My Top 5 songs of from the past week (and a half)

Back with my top five songs from the past week and a half, I hope you’ve enjoyed and or listened to the songs I’ve mentioned previously or else I’m writing in vain.

Frank Ocean
You Are Luhh

Frank’s return is almost overdue. A few weeks back Frank Ocean made a huge impression over social media to some of his fans that have been waiting for new music. Frank dropped his version of the Isley Brothers ‘At Your Best (You Are Love)’. Whilst the song itself isn’t new, it became more popular to a generation that fell in love with Aaliyah’s version in the 90’s. On what would’ve been Aaliyah’s 36th Birthday, Frank dropped this little gem and I have been playing this for all its worth since the day it came out. Stripping the song down to the bare minimal, just him and a piano, Frank applies his falsetto to the almost faint piano keys that are few and far between. The song of love, compassion and uncertainty brings a sense of vulnerability for whoever may be singing. In this instance, Frank portrays himself differently to the cool kid he usually makes himself out to be. Leaving some Aaliyah fans upset, I think this is a good cover.

Frank Ocean
Pilot Jones
channel ORANGE

With Frank resurfacing, and dropping his ‘At Your Best’ cover I can’t help but listen to old stuff as compensation, while we sit and wait for a new album. Pilot Jones featured on Frank Ocean’s number one debut album, and was an instant favourite for me, and again has been receiving so many plays this week. Over a very heavy bass, this might make it the most softly sung banger ever! With no real chorus, Frank starts with a conversation like monologue expressing his feelings for this person he is singing about, until reverb and heavy finger clicks jumps in takes the song to another level. Frank as always layers his falsetto, with spoken ad-libs and effects that makes these three minutes worth every second.

Jhene Aiko
Sail Out

Her album may have debuted in September but Jhene is still steadily putting out singles and videos. Although this album has lost momentum, from time to time I find myself listening to it. Releasing the accompanying video, ‘Wading’ has propelled into my most played recently, easily been in my top three in the past few days. Taking a line from Tupac’s ‘Picture Me Rollin’ song, Jhene starts with that exact line. She keeps it so chilled and laid back that the dreamy production immediately draws you in. The song itself plays on the word ‘wading’. The literal is that she is going through something that impedes her normal speed, which I interpret to be love and emotions. As she wades through, she is also waiting for her love, which sounds just like ‘wading’. In the end she loses out on her love, because he doesn’t notice her, although she knows this, she continues to wait in hope he will realize he is missing out. Confusing I know, but just listen to it.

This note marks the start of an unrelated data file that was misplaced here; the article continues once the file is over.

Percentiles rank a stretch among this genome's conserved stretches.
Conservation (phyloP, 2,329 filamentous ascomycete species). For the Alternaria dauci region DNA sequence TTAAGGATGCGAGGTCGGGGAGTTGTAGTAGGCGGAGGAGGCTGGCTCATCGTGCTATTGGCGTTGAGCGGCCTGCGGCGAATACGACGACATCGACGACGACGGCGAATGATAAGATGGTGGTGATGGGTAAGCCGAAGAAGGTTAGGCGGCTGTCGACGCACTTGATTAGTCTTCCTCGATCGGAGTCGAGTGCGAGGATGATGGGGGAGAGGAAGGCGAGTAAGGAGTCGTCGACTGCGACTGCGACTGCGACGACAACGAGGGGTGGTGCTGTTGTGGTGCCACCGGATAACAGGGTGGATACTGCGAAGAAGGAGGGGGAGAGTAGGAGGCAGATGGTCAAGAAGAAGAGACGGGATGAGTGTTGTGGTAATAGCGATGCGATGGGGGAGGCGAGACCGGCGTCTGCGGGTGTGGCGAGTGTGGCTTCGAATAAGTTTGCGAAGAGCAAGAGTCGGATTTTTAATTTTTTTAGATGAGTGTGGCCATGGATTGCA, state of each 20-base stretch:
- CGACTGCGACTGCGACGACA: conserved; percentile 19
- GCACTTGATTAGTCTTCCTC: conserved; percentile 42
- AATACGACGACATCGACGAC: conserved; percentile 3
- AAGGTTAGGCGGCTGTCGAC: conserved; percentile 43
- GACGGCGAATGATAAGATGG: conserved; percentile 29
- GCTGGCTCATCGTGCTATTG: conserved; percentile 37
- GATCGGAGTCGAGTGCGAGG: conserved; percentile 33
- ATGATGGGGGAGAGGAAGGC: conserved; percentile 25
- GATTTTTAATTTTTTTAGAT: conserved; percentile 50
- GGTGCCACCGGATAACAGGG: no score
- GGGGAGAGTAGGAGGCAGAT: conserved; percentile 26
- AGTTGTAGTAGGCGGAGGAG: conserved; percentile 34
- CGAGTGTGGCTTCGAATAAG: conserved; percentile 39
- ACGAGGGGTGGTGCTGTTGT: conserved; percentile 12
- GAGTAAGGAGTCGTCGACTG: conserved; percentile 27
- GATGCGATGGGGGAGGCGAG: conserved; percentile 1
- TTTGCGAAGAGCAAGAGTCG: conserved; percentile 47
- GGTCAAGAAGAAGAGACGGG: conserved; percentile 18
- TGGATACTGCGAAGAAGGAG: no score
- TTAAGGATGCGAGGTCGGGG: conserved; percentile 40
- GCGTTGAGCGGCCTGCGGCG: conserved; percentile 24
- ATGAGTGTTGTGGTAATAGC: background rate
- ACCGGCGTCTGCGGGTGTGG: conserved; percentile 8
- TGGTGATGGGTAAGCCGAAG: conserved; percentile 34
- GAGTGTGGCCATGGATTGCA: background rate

Jazmine Sullivan
Masterpiece (Mona Lisa)
Reality Show

Jazmine is back with her long awaited album. With an angry debut ‘Fearless’, to the throwback sounds of her sophomore ‘Luv Back’ she has solidified her place as a great singer-songwriter. Reality show is just as good, and standout song for me has to be Masterpiece (Mona Lisa). First premiered at her London show back in March of 2014, as a slow near-enough acapella, I had been waiting to hear this again. The album itself is very up-tempo and to no surprise the song is not the stripped version I had been waiting for, but may be even better. Masterpiece is a song about self-love and being happy with who you are, and accepting your flaws. The message overall is that there is no universal definition or representation of perfection, but instead everyone is perfection within their own right.

Lil Wayne
Sorry 4 the Wait 2

Despite the on-going problems over at Cash Money, Lil Wayne dropped his mixtape as compensation for his album delay. There is no denying Lil Wayne has delivered some of the best verses once upon a time, and was easily mentioned as one of the bets rappers in the game, but oh how things and times change. As anticipated as his albums and mixtapes may be; Lil Wayne has fallen all the way off, I don’t think he could ever return to the old Wayne. Although I haven’t listened to the mixtape in full just as yet, I randomly chose a song titled ‘HollyWeezy’ to listen to. The standout track explains he will never be “Hollywood” because he is too “hood” to be accepted, which is ironic because Weezy is a Hollwood favourite. Growing up in Hollygrove, Louisana the lifestyle lived, that made him who he is, is nothing like Hollywood. Wayne raps over a trap beat that’s enough to get me turnt up.

That’s it from me, this week but stay tuned.

-Stephen Paul


@HouseofBlackUK: Looking for Black/Asian actresses (playing age twenties) for a potential role in a short 10 minute play I'm directi…